Fish meal in Poultry Diet

Radha Bai, Department of Animal Nutrition, LUVAS, Hisar
Komal, Department of Livestock Production and Management, LUVAS,
Shabnam, Department of Animal Nutrition, LUVAS, Hisar

Fishmeal has been included in poultry diets for decades. There are two basic sources of fishmeal. The first is fishery waste that is a byproduct of processing fish caught specifically for human consumption and second source includes fish caught specifically for production of fishmeal. Fish meal has provided a major part of protein sources in poultry feeds because of its excellent protein quality.

Level of inclusion- But the use of fishmeal is usually restricted to 5% to 10% of the content of poultry diets. The main factor responsible for using limited amount of fish meal is the concentration of fish oil.
With 10% oil, adding 10% fish meal in any diet gives 1% fish oil, which is the maximum poultry will tolerate before they start rejecting feed or producing eggs with “fishy” aroma. In fact, it was not so much the fishy aroma of feeds that caused broilers go off feed easily but rather than rapidity with which fish oil become rancid and stale, fish oil stinks. The proteins in improperly stored fishmeal can also begin to break down, resulting in increasing levels of biogenic amines such as histamine. Consumption of high levels of histamine can cause gizzard erosion in chickens.
Nutritive value of fish meal – Fishmeal is a natural balanced feed ingredient that is high in protein, energy, minerals (calcium and phosphorus), a natural source of vitamins. The crude protein content of fish meal is above 65%, fat is around 8-11% and ash generally below 12%. It is a rich source of essential amino acids required for animal growth and maintenance, especially lysine, methionine, threonine and tryptophan. These are present in a readily digested form. Lysine is often the first limiting amino acid when poultry diets are formulated from cereals and vegetable proteins. Fishmeal is not only a good source of lysine but also highly digestible. It also has a good balance of unsaturated fatty acids, certain minerals (available phosphorus), and vitamins (A, D, and B-complex).

Why fish meal so popular- Fish meal was so popular because the ratio of price to nutritive value was exceptional. At a price that today is closer to full-fat soybeans, fish meal offered double (almost) the protein, a better amino acid profile and a boost in feed intake that was not to be found in other ingredients. In fact, one of the ingredients that helped in the transition to antibiotic-free feeds was fish meal. Fishmeal, and fish oil, are unique and are now virtually the sole sources of the very long chain omega-3 fatty acid in the diet of animals.
Pros of using fish meal- Fish meal remains an excellent source of protein, and if it is of the best quality, it will still improve feed intake. Thus, when one is faced with animals suffering from low feed intake problems, or wants to supplement a protein source of exceptionally low cost, then using fish meal remains a good option. Perhaps it is not feasible to use fish meal in all poultry diets and, as such, its use should be limited to super sensitive diets, such as those destined for broilers in the first days post-hatch (super pre-starter diets), when birds recover from a gut damaging disease or when feed intake is hampered by a bitter or other undesirable ingredient. In brief, using fish meal has become a tool to overcome problems rather than a dependable source of proteins.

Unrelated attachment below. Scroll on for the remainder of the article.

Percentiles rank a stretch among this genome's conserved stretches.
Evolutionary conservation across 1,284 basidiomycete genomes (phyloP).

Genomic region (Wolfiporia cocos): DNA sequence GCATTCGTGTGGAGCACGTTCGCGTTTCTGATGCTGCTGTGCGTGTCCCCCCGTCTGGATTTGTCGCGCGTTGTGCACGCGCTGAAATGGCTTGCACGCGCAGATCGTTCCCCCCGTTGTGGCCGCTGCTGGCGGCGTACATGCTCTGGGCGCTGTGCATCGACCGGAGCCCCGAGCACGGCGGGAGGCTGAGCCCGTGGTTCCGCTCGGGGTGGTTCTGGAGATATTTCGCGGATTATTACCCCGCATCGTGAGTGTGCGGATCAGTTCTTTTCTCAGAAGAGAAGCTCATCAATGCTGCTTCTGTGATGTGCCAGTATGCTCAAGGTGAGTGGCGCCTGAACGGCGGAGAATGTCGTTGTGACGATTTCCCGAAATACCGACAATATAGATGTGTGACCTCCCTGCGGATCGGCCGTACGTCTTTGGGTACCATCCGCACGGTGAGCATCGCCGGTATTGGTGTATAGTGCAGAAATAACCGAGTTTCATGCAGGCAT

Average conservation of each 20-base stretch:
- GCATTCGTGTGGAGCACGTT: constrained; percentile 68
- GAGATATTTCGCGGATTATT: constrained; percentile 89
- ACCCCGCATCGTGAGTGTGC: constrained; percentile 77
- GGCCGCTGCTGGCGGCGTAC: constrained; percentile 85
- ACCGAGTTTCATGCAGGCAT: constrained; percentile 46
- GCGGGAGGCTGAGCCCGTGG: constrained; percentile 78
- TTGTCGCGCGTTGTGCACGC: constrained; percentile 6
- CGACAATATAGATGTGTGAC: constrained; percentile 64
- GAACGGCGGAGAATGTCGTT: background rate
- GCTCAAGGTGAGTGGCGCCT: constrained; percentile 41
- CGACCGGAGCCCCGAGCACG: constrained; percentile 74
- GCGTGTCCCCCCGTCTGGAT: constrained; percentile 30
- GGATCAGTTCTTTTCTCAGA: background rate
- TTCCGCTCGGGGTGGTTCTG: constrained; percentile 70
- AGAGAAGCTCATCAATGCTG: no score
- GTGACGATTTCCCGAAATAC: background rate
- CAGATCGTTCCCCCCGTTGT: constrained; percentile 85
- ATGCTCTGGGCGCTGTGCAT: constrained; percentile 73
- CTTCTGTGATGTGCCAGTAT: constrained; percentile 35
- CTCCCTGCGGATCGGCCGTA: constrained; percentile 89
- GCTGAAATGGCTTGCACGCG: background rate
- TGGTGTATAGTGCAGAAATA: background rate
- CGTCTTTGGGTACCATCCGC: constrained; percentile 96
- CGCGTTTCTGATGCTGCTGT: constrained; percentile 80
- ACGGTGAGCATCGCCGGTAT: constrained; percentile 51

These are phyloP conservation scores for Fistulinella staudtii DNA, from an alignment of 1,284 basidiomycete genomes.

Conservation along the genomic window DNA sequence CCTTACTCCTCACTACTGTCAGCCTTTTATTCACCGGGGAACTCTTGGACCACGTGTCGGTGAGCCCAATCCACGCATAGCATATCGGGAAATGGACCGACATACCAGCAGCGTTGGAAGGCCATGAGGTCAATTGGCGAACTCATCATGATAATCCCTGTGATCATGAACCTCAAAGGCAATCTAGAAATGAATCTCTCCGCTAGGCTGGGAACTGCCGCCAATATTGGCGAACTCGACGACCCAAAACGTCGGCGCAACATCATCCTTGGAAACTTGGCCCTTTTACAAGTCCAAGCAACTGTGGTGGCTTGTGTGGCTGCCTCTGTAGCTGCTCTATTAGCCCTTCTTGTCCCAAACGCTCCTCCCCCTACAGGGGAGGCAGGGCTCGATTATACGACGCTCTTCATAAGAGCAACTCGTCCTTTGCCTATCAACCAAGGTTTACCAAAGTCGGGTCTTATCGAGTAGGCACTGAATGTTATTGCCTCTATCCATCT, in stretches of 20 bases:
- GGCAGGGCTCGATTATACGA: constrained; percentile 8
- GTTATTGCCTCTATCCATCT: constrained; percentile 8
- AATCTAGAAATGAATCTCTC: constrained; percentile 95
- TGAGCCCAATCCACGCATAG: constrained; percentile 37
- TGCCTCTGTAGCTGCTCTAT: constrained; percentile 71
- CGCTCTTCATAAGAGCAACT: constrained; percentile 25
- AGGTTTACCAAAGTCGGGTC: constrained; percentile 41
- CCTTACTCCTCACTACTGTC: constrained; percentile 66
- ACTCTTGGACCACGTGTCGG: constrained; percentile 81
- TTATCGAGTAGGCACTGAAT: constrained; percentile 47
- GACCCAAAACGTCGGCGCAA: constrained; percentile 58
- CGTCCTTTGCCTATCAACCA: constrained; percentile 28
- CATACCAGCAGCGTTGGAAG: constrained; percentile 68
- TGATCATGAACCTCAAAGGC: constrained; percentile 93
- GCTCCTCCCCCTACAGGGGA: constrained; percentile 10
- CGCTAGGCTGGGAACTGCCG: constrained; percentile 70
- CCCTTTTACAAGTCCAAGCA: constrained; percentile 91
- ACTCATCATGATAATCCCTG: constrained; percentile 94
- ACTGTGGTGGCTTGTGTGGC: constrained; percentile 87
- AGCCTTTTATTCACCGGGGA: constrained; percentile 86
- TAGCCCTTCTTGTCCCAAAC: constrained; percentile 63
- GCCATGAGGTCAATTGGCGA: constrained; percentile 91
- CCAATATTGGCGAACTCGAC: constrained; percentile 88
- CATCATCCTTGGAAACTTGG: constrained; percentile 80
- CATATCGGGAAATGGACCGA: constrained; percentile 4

Cons of using fish meal- Fish meal is often the preferred source of protein because of the balance of essential amino acids. Main concern about fish meal is its quality (mostly rancidity but also putrefaction of proteins due to improper storage of fish before processing into fish meal). One also has to consider the social/environmental image or impact when using an ingredient that is depleting wild stocks of fish, but such scruples also affect those industries that use up current quantities of fish meal without much regard to its cost. Fish meal spread diseases, such as Salmonella, are not new or novel. Any animal or otherwise ingredient can become a carrier of disease microorganisms, and excluding one or the other has not stopped diseases from spreading. It is lack of proper quality control and not specific ingredients that cause this kind of problem. So, to achieve economic rates of growth or egg production, fish meal is often the preferred source of high-quality protein because of the balance of essential amino acids. But high levels of fishmeal in poultry diets can result in fishy meat and eggs. The use of fishmeal, therefore, is typically restricted to 5-10% of poultry diets.